Vermont Senator Bernie Sanders who has high hopes for equality pay and free college tuition paid a visit to San Diego just a day after the democratic debate on Dec. 20.
Sanders held an immigration rally at San Ysidro High School. More than 1,900 people attended the rally.
San Diego City College alumna and immigrant attorney Dulce Garcia spoke to the public before Sanders stepped on the stage, and shared a story about her journey as a Deferred Action for Childhood Arrivals recipient.
“I am one of the estimated 11 million undocumented workers in the U.S. without a (path) to citizenship,” Garcia said. “I am part of this community and I belong here.”
She talked about how she started pursuing immigration law and how her brother’s deportation affected her.
Garcia also showed her support for the senator of Vermont.
“We need a leader that’s going to move us in the direction of healing. Bernie Sanders is that compassionate leader who will do what is morally right,” Garcia said. “I cannot vote but I can organize.”
Sanders, along with his wife Jane O’Meara Sanders, took the stage in front of the crowd.
Senator Sanders began by thanking the mariachi band, the folklorico dancers and guest speakers.
He also stated that he comes from an immigration family just like most of the people living in this country.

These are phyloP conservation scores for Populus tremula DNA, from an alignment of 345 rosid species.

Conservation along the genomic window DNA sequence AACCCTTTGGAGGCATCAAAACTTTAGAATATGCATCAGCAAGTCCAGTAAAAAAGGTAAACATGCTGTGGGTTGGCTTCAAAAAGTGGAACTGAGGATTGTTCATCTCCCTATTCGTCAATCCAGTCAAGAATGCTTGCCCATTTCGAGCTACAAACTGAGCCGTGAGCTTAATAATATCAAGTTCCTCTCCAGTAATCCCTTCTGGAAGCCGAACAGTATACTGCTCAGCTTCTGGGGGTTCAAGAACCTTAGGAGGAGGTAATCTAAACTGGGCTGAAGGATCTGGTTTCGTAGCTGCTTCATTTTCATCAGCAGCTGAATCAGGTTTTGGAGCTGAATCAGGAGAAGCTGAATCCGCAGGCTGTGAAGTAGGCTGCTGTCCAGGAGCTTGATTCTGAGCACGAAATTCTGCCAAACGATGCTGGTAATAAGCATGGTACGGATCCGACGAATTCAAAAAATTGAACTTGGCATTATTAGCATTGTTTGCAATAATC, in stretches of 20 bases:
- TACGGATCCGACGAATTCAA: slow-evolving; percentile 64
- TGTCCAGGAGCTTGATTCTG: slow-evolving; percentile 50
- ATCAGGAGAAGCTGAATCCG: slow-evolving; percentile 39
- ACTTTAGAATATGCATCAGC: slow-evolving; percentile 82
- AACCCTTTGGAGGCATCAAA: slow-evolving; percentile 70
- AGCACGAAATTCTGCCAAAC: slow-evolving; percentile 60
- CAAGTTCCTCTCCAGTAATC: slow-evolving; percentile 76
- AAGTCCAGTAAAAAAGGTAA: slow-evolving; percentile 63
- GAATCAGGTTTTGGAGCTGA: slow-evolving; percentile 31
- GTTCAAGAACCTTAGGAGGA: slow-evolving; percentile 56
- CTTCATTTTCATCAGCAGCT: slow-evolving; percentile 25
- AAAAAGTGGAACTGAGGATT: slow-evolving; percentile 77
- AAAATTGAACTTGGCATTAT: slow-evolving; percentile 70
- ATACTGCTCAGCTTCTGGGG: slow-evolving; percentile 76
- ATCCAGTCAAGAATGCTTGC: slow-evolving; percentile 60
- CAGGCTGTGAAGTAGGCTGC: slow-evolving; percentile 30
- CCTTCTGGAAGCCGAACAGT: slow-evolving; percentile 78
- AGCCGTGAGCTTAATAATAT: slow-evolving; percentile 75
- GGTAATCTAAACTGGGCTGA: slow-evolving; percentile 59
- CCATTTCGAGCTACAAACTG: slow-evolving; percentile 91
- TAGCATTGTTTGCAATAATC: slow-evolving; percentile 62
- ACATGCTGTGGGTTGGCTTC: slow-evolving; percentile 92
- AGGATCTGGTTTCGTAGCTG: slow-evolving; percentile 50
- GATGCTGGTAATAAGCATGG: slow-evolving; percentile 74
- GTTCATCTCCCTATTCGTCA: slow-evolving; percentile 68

“If America stands for anything. It stands for being a welcoming country, a country which welcomes and understands the enormous progress that immigrants have brought to our country,” Sanders said. “We believe that diversity is an asset and we are proud of diversity.”
Sanders first promised to end demonization of undocumented people in the country. He also mentioned that he will end President Donald Trump’s willingness to try and divide the country based on religion and race.
“What our campaign is about, and what our administration will be about, is bringing people together; not dividing them up,” Sanders said.
The Vermont senator didn’t just talk about immigration. He also touched on other topics such as climate change, economy, free health care, raising the federal minimum wage, equal pay for equal work and workers’ union.
Sanders also wanted free tuition for community colleges and universities, including for all DACA recipients, and to cancel all student debt in the country.
The crowd chanted, “Bernie, Bernie, Bernie,” and the senator quickly responded, “It’s not Bernie, it’s all of us in this together.”
At the end of the rally, he shook hands with a lot of supporters and even took selfies with some.
Since California moved up its primary to Mar. 3, a lot of the candidates are paying more visits to the golden state.
Sanders has already held two different rallies earlier this year, one in March and the other one in August.
Christina Painton and Susana Serrano of Newscene contributed to this report.